Asymmetric catalysis using environmentally benign calcium complexes

Save to favorites

    Cardiff University
    United Kingdom
    Natural sciences



Dr Ben Ward http://www.cardiff.ac.uk/people/view/38527-ward-benjamin is looking for a PhD student to work on the research project ’Asymmetric catalysis using environmentally benign calcium complexes’.

Research in the Ward group is concerned with the catalytic applications of main group and early transition metal organometallic and coordination complexes. The group has a particular interest in the development of new chiral catalysts based upon the alkaline earth, lanthanide, and early transition metals. Our research involves a significant amount of organic and inorganic syntheses, catalyst testing and optimisation, and mechanistic determination using state-of-the-art spectroscopic techniques and computational modelling methods.

The research specifically concentrates on the Alkaline Earth metals (magnesium, calcium and strontium) and the lanthanide metals.

•Preparation of new ligand environments for S-block and early transition metals

•Development of asymmetric catalytic reactions using alkaline earth and lanthanide metals

•Analysis of the coordination chemistry of alkaline earth and lanthanide metals when supported by chiral ligand environments

•Reaction mechanism determination using spectroscopic analysis of catalytic intermediates

One of our recent highlights has been the development of chiral calcium complexes for the asymmetric hydroamination of amino-olefins.[1,2] In our latest publications, we reported the highest enantioselectivity for this reaction when using calcium as an environmentally friendly and inexpensive alternative to precious metal catalysts.[1]

One of the major challenges associated with the coordination complexes of calcium is their propensity to undergo ligands redistribution, or "Schlenk" equilibria. This is a significant problem in relation to their catalytic performance, and ligands need to be designed that are able to control or supress these processes.[2]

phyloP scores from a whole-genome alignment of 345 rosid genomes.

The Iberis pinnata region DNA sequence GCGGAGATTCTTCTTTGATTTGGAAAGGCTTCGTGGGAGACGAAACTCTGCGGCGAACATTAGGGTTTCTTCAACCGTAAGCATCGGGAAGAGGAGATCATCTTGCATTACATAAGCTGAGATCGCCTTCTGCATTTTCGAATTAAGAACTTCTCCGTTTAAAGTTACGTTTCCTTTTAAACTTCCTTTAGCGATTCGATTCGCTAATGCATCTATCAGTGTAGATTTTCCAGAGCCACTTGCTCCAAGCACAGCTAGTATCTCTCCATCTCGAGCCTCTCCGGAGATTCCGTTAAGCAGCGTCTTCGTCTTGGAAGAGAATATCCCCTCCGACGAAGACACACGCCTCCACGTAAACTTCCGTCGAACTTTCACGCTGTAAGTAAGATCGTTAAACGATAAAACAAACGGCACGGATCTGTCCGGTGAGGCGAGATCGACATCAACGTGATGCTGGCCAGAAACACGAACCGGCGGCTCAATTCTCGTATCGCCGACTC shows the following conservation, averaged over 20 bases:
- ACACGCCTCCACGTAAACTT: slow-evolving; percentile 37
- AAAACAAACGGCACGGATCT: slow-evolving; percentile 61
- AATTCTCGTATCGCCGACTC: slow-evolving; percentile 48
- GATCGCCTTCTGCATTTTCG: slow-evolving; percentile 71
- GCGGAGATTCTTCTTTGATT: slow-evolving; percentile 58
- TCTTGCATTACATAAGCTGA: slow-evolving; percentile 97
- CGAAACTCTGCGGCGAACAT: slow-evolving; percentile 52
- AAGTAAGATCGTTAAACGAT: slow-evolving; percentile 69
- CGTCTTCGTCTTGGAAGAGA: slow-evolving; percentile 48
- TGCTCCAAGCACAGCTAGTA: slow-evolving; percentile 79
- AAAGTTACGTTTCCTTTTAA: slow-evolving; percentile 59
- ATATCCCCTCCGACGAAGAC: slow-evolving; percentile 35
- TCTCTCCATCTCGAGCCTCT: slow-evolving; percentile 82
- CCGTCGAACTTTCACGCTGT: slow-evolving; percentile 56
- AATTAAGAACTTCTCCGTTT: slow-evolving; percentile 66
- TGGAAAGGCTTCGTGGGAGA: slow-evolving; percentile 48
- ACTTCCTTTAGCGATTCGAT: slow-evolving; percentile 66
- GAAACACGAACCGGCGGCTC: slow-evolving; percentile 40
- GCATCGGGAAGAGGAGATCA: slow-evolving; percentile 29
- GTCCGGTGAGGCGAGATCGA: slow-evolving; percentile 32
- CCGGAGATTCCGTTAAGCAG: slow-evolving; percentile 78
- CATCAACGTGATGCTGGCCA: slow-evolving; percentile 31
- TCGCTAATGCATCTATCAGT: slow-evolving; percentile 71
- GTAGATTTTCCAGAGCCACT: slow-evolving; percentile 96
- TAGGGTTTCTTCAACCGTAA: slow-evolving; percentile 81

In order to achieve our aims in catalysis, a significant amount of effort is spent on the development of new chiral ligands: we have recently reported a general route to a class of N-functionalised ethylene diamines,[1] which can be employed either as ligands in their own right, or as precursors for preparing imidazoline ligands.[2]

What is funded

This PhD post is open to self funded Home, EU and International students.


We require applicants to have a 2.2 BSc or equivalent to be considered for PhD study.

If English is not your first language that you must fulfil our English Language criteria before the start of your studies. Details of accepted English Language qualifications for admissions can be found here http://www.cardiff.ac.uk/study/postgraduate/applying/english-language-requirements

How to Apply

To apply please complete the online application - https://www.cardiff.ac.uk/study/postgraduate/research/programmes/programme/chemistry and state the project title and supervisor name


The responsibility for the funding offers published on this website, including the funding description, lies entirely with the publishing institutions. The application is handled uniquely by the employer, who is also fully responsible for the recruitment and selection processes.